MediaTek has announced that it’s already planning the unveiling of Wi-Fi 7, and it’s coming soon.
Wi-Fi 6 — also known as 802.11ax — routers are only starting to trickle into homes today, and the even newer Wi-Fi 6E access points are barely hitting the market. Still, MediaTek is starting to prepare for the launch of Wi-Fi 7.
The company announced that it will begin demoing Wi-Fi 7 at the Consumer Electronics Show in early January. The exciting technology standard promises even faster speeds than Wi-Fi 6 and Wi-Fi 5.
Wi-Fi 7 will also be known as 802.11be, and MediaTek stated that the technology is expected to bring 2.4x the speeds and lower latency than its predecessor, according to company documents that were published on PCMag.
When Wi-Fi 6 launched, it was panned as the biggest upgrade to Wi-Fi in a decade. The technology standard, which also underpins the newer Wi-Fi 6E, promised faster speeds, reduced congestion, offered lower latency, and had better security. The standard supported speeds close to 10Gbps speeds, provided that your broadband connection can handle that.
Netgear, for example, claimed that its Wi-Fi 6-powered Orbi mesh networking unit delivers five times faster speeds than the previous 802.11ac Wi-Fi 5 standard. Using Netgear’s calculations, a Wi-Fi 7 router should be capable of 12 times the speed of Wi-Fi 5 by extension.
Though the faster speeds, increased bandwidth, and lower latency may be appealing to homes that stream a lot of 4K video or play action-packed PC or console games, the protocol could come at a hefty cost. Mesh networks that support Wi-Fi 6 are already pricey, and Wi-Fi 6E modems command an even higher premium. Netgear’s Wi-Fi 6E whole-home Orbi mesh network costs $1,500, for reference.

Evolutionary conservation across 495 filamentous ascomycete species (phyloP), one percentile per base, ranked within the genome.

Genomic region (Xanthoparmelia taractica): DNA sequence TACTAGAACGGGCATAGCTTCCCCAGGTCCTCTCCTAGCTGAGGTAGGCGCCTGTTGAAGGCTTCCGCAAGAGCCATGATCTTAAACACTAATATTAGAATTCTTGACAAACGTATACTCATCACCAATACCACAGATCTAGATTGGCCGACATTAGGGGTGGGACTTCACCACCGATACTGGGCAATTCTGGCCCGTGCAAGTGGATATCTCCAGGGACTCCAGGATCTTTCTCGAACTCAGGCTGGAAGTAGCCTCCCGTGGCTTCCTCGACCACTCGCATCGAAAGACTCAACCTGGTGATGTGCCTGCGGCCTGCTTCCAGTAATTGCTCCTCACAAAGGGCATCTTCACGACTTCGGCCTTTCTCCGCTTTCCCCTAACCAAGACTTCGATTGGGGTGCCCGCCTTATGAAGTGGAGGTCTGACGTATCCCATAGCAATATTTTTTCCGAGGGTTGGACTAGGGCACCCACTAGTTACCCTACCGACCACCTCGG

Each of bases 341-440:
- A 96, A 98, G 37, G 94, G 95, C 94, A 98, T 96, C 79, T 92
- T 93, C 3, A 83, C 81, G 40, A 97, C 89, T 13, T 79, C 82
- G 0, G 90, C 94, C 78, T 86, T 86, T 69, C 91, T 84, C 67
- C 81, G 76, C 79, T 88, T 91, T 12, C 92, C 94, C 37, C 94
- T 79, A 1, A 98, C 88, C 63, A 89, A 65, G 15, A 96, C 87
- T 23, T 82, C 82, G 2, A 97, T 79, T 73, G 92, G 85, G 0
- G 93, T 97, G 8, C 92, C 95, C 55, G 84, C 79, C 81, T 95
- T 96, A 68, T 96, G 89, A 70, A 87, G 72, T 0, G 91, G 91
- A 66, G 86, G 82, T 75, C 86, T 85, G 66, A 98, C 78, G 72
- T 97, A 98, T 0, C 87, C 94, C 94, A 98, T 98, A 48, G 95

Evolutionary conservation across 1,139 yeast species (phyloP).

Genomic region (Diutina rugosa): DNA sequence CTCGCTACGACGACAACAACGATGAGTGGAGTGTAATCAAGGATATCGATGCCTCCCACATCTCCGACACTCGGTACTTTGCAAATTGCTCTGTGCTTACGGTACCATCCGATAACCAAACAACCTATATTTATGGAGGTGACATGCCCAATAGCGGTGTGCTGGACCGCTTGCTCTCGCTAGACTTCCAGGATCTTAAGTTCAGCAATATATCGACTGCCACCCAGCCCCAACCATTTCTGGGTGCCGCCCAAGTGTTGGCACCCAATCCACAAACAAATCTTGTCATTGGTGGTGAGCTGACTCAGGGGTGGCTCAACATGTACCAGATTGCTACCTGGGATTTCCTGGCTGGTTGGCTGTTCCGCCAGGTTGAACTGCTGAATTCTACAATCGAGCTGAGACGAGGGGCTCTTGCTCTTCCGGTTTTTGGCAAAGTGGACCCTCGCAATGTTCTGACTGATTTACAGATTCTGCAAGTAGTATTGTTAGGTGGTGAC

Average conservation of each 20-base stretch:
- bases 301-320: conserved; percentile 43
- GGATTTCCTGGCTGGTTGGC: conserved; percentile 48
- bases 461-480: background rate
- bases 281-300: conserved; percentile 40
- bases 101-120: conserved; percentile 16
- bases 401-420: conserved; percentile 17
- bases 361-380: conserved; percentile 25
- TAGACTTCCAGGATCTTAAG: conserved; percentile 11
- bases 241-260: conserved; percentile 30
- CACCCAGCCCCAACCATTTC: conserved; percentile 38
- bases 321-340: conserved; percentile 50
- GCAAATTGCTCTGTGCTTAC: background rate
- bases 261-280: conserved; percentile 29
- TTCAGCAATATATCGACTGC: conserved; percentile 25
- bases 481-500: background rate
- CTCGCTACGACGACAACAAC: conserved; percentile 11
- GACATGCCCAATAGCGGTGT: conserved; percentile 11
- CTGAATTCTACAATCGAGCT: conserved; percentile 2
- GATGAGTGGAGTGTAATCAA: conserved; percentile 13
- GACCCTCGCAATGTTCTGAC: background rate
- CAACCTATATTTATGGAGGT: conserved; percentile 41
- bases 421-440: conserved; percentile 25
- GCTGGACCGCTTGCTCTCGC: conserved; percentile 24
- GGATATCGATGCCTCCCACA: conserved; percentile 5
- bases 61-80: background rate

In contrast, the Wi-Fi 5-equipped routers like the Vilo mesh system start at $20 for a single router and $60 for a whole-home network. Wi-Fi 7 routers, mesh networks, and access points could be even more costly to adopt, and most homes in the U.S. will likely not be able to take full advantage of the speeds that the protocol is capable of delivering.
According to Ookla, the company behind the popular Speediest.net app that measures the speed of your Internet connection, the average American home gets speeds slightly faster than 200Mbps on average for the year, with the sample ending in October 2021. Wi-Fi 7, on the other hand, can reach theoretical speeds up to 30Gbps.
Though an early preview of the next generation of Wi-Fi may happen in early 2022, the technology could still take years to reach home routers, PCs, tablets, smartphones, and other connected devices. According to IEEE, the governing body for Wi-Fi standards, the 802.11be amendment will be published in 2024 with commercial deployment occurring shortly after.
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